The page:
What happens in the Arctic Ocean doesn’t stay in the Arctic Ocean: there is a constant exchange of gases between the ocean and atmosphere. These include carbon dioxide and other climate-relevant gases like methane and oxides of nitrogen, but also so-called trace gases like halogens, which are often harmful to the environment. In order to make more accurate projections concerning the climate in the Arctic using mathematical models, we need to understand how these gas exchanges work in detail. Throughout the entire annual cycle that the expedition will spend drifting across the Arctic, MOSAiC experts from the Biogeochemistry (BGC) Team will continually monitor these gases and other important chemical compounds in the water – and beyond.
After all, the researchers believe there are complex interactions between the ice and seawater, and that the freezing and – especially in light of climate change – melting of the Arctic ice influence these gas exchanges.
In addition, the BGC experts hope to gain a better understanding of the parts that microorganisms and algae play in these chemical processes; after all, they are both major ‘gas producers’. Moreover, the biogeochemical system is closely linked to the Arctic ecosystem – offering an opportunity for exchanging notes and findings with MOSAiC’s Ecosystem Team. Especially any data gathered on the carbon, sulphur and nitrogen cycles will be shared between the two teams; in turn, data on atmospheric methane flows will be of considerable interest to the Atmosphere Team.
One of the researchers’ focus topics will be the ‘climate gas’ methane. As climate change progresses, major quantities of the gas could be released by thawing permafrost soils along the coasts of Siberia and carried to the Central Arctic by the Transpolar Drift. At the same time, it’s still anyone’s guess how much methane is broken down in the waters of the Arctic, and how much of this extremely climate-harmful gas ultimately reaches the atmosphere or remains in the ocean. With the help of continual monitoring, like that made possible by the MOSAiC expedition, the experts hope to better grasp the routes that methane follows.
One way the BGC researchers can trace those routes is by using a naturally occurring unstable (radioactive) gas, radon-222. The gas is formed in water at a fixed and known percentage, and is then released into the atmosphere – or, if sea-ice cover is present, isn’t released. And gases aren’t the only substances that can be monitored in this way: tiny amounts of another radioactive particle, beryllium-7, drift down from the atmosphere onto the ice, and can be used to determine the ‘resupply’ of materials from the air. Thanks to radioactive decay, both substances can essentially serve as atomic clocks, which can be used to measure the speed of key processes. All of these efforts share the same goal: optimising current climate models, which aren’t yet capable of depicting the complex gas exchanges in the Arctic at high resolution, or of accurately reflecting their influence on the climate.
Algae are the perfect example of the Arctic life-forms that the BGC experts will be most interested in during MOSAiC. After all, many of the gas exchanges between the ocean, ice and atmosphere can ultimately be traced back to them: algae produce the chemical compound DMSP. In turn, bacteria break DMSP down into dimethyl sulphide (DMS), which is released into the atmosphere. Once there, the tiny DMS particles act as an aerosol upon which water vapour condenses into droplets – the nuclei of clouds, which have a massive influence on the Arctic climate (and how it is changing). We now know that DMSP isn’t broken down into DMS at a one-to-one ratio; rather, there are various channels for processing DMSP in the ocean. In addition, the production of DMSP and the breaking down of DMS in the Arctic aren’t uniform; they depend on the water masses and the ice cover.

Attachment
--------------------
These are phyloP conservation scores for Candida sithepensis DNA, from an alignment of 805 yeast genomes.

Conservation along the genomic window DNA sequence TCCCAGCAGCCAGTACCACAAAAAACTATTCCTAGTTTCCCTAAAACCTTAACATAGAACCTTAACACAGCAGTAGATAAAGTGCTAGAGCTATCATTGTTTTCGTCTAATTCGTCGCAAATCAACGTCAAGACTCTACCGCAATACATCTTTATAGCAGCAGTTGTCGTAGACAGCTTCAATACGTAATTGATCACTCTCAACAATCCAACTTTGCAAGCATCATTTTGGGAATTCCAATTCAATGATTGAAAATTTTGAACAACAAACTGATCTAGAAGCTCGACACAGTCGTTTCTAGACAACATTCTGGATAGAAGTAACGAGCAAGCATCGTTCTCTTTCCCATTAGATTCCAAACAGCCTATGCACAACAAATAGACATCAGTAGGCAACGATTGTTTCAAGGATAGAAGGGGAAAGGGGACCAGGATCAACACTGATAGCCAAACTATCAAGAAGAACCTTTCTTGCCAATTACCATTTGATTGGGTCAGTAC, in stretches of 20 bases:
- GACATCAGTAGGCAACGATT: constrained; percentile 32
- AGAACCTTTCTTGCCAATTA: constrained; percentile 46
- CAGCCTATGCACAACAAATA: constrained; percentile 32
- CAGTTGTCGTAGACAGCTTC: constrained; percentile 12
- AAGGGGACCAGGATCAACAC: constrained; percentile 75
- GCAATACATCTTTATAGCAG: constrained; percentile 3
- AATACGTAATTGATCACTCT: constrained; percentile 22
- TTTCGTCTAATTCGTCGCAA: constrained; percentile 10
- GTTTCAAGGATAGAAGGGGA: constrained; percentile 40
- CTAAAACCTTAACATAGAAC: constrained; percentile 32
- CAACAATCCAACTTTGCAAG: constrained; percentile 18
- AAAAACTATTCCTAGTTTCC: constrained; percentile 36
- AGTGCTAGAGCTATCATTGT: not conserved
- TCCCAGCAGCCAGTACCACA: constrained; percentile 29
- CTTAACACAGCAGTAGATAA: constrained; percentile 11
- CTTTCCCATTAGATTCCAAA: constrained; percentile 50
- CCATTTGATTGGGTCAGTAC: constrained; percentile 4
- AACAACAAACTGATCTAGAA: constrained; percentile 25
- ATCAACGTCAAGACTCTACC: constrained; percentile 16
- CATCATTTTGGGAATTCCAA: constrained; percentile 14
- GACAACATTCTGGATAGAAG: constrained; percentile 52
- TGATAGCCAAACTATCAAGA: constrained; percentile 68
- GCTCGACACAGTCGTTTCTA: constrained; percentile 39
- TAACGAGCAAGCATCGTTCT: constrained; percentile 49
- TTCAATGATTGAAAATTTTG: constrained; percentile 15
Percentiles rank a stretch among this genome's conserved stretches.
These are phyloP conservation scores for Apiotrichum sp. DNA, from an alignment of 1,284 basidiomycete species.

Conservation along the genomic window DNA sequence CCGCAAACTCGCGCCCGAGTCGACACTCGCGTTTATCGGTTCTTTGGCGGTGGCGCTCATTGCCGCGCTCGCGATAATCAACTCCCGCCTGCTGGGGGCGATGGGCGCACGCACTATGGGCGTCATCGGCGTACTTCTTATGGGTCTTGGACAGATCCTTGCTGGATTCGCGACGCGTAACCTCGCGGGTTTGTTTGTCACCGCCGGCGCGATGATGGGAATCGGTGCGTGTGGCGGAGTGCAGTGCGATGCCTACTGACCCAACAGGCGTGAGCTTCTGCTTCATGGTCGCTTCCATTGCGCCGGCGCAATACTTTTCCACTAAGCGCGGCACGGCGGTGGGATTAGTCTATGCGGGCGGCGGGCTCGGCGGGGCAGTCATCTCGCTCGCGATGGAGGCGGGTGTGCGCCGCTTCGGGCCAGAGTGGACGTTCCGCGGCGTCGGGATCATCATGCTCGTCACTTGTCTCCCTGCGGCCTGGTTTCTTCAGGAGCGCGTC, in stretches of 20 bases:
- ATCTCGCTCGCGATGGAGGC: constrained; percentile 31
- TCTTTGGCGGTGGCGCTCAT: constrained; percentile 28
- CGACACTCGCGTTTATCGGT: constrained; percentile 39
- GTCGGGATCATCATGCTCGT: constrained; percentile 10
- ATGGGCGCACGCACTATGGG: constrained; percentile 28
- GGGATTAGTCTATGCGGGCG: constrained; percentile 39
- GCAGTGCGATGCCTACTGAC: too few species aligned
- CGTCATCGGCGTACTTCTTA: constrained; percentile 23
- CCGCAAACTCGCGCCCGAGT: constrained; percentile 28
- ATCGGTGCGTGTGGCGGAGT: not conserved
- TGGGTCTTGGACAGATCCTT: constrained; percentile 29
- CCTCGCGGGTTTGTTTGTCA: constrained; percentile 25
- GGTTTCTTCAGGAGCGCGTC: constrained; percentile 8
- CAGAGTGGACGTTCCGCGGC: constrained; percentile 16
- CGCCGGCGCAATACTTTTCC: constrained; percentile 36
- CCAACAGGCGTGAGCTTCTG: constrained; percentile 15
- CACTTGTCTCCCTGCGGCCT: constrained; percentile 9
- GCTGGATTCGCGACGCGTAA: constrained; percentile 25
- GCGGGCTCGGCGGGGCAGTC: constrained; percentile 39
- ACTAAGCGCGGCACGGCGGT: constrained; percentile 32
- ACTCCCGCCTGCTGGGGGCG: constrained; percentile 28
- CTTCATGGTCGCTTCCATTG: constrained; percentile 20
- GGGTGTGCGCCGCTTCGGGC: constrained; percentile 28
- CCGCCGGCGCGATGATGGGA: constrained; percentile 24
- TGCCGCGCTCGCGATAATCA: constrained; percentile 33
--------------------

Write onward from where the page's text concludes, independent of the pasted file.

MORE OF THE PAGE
Accordingly, one of the main questions for our biogeochemistry researchers is: how does the ice influence how DMSP is broken down? For example, it’s conceivable that the ice serves as a barrier and keeps the newly formed dimethyl sulphide trapped in the ocean. At the same time, it’s possible that algae within the ice contribute to DMSP production. Clouds and precipitation greatly shape the Arctic climate, and experts from the ATMO Team will especially focus on their formation processes throughout MOSAiC. Consequently, the new findings on dimethyl sulphide will be particularly important to them.
Even for the experts from the BGC Team, especially the Arctic winter is still a ‘black box’ – a great unknown, because it remains largely unexplored. To change this situation, the BGC Team will combine a broad and diverse range of experiments and measurements to capture the annual cycle in the Arctic, including all the changes throughout it, as accurately as possible. On the Polarstern, for example, water samples will be gathered via CTD / rosette at regular intervals – and will then be analysed in the on-board labs, e.g. with a gas chromatograph, which can be used to identify the individual gas components in a given sample.
Moreover, in Ocean City, one of several ‘districts’ in the ice camp surrounding the Polarstern, a CTD will be used to gather ice water samples from the Arctic Ocean, particularly in order to study how the freezing process affects the distribution of gases, while elsewhere in the camp, ice core samples will be drilled, e.g. to determine the amounts of trace gases in the ice, which can in some cases be harmful to the climate and environment. And things are bound to get even more interesting for the biogeochemistry experts when the spring arrives, the Artic fauna in the frigid world near the North Pole return, and algal blooms begin to form.